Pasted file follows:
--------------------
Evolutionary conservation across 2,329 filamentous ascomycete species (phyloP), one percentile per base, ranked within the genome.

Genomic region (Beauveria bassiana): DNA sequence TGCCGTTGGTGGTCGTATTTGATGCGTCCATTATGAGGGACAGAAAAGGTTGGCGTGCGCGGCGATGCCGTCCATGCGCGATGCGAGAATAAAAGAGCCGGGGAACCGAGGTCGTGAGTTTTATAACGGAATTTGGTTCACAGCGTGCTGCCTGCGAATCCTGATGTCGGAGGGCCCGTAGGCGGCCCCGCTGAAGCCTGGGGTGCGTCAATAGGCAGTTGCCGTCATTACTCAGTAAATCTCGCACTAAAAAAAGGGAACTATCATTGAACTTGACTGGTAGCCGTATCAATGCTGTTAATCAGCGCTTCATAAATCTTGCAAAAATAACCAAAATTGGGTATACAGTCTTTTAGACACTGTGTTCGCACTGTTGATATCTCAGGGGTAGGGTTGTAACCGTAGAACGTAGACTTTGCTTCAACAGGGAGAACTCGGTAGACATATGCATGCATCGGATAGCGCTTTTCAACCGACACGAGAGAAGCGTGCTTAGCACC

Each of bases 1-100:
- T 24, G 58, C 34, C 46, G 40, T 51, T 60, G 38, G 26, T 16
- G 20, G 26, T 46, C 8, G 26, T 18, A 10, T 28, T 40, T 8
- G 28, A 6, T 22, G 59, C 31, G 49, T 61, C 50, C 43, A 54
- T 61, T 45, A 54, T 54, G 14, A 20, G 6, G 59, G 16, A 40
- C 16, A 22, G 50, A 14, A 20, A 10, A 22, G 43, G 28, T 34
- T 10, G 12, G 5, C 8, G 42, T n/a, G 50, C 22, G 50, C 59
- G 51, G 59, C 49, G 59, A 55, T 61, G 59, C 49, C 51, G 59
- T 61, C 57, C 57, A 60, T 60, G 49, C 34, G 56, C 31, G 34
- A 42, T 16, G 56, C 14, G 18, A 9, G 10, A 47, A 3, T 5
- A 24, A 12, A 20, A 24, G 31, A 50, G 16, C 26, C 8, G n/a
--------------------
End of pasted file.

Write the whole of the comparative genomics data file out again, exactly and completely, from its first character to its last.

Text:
Evolutionary conservation across 2,329 filamentous ascomycete species (phyloP), one percentile per base, ranked within the genome.

Genomic region (Beauveria bassiana): DNA sequence TGCCGTTGGTGGTCGTATTTGATGCGTCCATTATGAGGGACAGAAAAGGTTGGCGTGCGCGGCGATGCCGTCCATGCGCGATGCGAGAATAAAAGAGCCGGGGAACCGAGGTCGTGAGTTTTATAACGGAATTTGGTTCACAGCGTGCTGCCTGCGAATCCTGATGTCGGAGGGCCCGTAGGCGGCCCCGCTGAAGCCTGGGGTGCGTCAATAGGCAGTTGCCGTCATTACTCAGTAAATCTCGCACTAAAAAAAGGGAACTATCATTGAACTTGACTGGTAGCCGTATCAATGCTGTTAATCAGCGCTTCATAAATCTTGCAAAAATAACCAAAATTGGGTATACAGTCTTTTAGACACTGTGTTCGCACTGTTGATATCTCAGGGGTAGGGTTGTAACCGTAGAACGTAGACTTTGCTTCAACAGGGAGAACTCGGTAGACATATGCATGCATCGGATAGCGCTTTTCAACCGACACGAGAGAAGCGTGCTTAGCACC

Each of bases 1-100:
- T 24, G 58, C 34, C 46, G 40, T 51, T 60, G 38, G 26, T 16
- G 20, G 26, T 46, C 8, G 26, T 18, A 10, T 28, T 40, T 8
- G 28, A 6, T 22, G 59, C 31, G 49, T 61, C 50, C 43, A 54
- T 61, T 45, A 54, T 54, G 14, A 20, G 6, G 59, G 16, A 40
- C 16, A 22, G 50, A 14, A 20, A 10, A 22, G 43, G 28, T 34
- T 10, G 12, G 5, C 8, G 42, T n/a, G 50, C 22, G 50, C 59
- G 51, G 59, C 49, G 59, A 55, T 61, G 59, C 49, C 51, G 59
- T 61, C 57, C 57, A 60, T 60, G 49, C 34, G 56, C 31, G 34
- A 42, T 16, G 56, C 14, G 18, A 9, G 10, A 47, A 3, T 5
- A 24, A 12, A 20, A 24, G 31, A 50, G 16, C 26, C 8, G n/a